Sunday, June 30, 2013

Evaluation of Client Risk Profile – Part II /II (Risk Tolerance)

In order to evaluate which risk to take, when investing his funds a client needs to be aware of his risk ability and of his risk tolerance. It’s a very important part of an investment advisors job to help the client on this subject


Risk Tolerance
The risk tolerance defines how a client deals emotionally with investment risks. Although a client could easily afford to lose 50 % of his fortune due to high regular income, it is possible that dropping stock markets, which cause an unrealized loss of 10% on client’s investments could make him freak out. In the worst case the client wants to sell his position and realize the loss. Although the advice was good and long-term would have generated a high profit it is a fail. The client has realized the loss and probably will never ever touch these investments again. Therefore recognizing client’s risk tolerance is key.
Compared to the evaluation of risk ability, where basically current holdings need to be analyzed and future funds in- and outflows need to be evaluated, finding out on risk tolerance is significantly more difficult. Below three approaches to evaluate clients risk tolerance:
Personal Unstructured Conversation with the Client Investment advisor explains the client the potential products to invest in. He explains how they work and what risk they involve and how much money the client could win in the best or lose in the worst case. He lets the client talk and asks ad-hoc questions in order to find out more on risk tolerance. This approach requires a very experienced investment advisor. It was a common approach 10 to 20 years ago.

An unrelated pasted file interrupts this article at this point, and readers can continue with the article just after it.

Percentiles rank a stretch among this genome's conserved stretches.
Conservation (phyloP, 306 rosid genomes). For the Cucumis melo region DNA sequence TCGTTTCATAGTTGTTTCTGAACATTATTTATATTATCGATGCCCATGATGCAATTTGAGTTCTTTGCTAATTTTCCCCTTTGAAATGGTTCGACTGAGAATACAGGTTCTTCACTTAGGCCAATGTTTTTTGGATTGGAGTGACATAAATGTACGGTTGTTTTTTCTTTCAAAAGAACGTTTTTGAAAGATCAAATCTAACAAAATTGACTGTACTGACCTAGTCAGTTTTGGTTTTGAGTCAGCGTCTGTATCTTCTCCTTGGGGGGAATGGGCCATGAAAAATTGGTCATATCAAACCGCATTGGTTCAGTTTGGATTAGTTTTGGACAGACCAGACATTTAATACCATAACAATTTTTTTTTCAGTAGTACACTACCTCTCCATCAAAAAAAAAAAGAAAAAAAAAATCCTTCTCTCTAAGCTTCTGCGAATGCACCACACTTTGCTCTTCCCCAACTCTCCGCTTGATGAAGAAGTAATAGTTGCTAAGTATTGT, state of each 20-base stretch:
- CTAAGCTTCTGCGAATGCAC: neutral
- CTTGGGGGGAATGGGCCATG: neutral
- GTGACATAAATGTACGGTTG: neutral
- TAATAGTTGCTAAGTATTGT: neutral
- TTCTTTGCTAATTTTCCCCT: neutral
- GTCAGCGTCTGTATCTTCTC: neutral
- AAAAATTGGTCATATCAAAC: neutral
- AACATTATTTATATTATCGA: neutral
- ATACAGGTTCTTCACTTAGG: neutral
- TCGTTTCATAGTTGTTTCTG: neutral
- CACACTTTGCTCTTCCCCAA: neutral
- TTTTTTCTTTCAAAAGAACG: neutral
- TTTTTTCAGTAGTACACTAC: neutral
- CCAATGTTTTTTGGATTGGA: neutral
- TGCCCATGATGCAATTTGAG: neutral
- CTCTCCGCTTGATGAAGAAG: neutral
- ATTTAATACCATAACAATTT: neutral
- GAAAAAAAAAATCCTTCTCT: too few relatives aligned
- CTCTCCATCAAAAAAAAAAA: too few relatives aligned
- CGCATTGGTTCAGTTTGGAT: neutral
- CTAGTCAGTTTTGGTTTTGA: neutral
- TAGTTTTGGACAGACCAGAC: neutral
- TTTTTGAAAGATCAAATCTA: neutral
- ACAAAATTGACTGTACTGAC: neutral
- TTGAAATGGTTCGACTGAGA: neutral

Risk Profile Questionnaire
This is a structured standardized approach, which allows to ensure a stable standard when evaluating client’s risk tolerance. The client has to fill in a questionnaire on paper or even better, electronically. The questionnaire usually consists of 30 to 40 questions. These questions cover areas such as: Current situation, familiarity with investment matters and time horizon. An important part are the examples such as “Your investment fell by more than 10% over a short period. What would you do? Sell all, sell a portion, hold or invest more funds”
Back Tracking
In this case based on conversation with the client the investment advisor is proposing an asset allocation and an selection of assets. Then the system calculates for exactly this proposal, what would have happened based on the market developments of the past 10 years. What was the maximal drop in one week/one month? What was the longest underwater period (period during which the investment is trading for less than the purchase price) etc. Personally I prefer this approach. The challenge is the huge number of data needed and therefore the required IT capacity.

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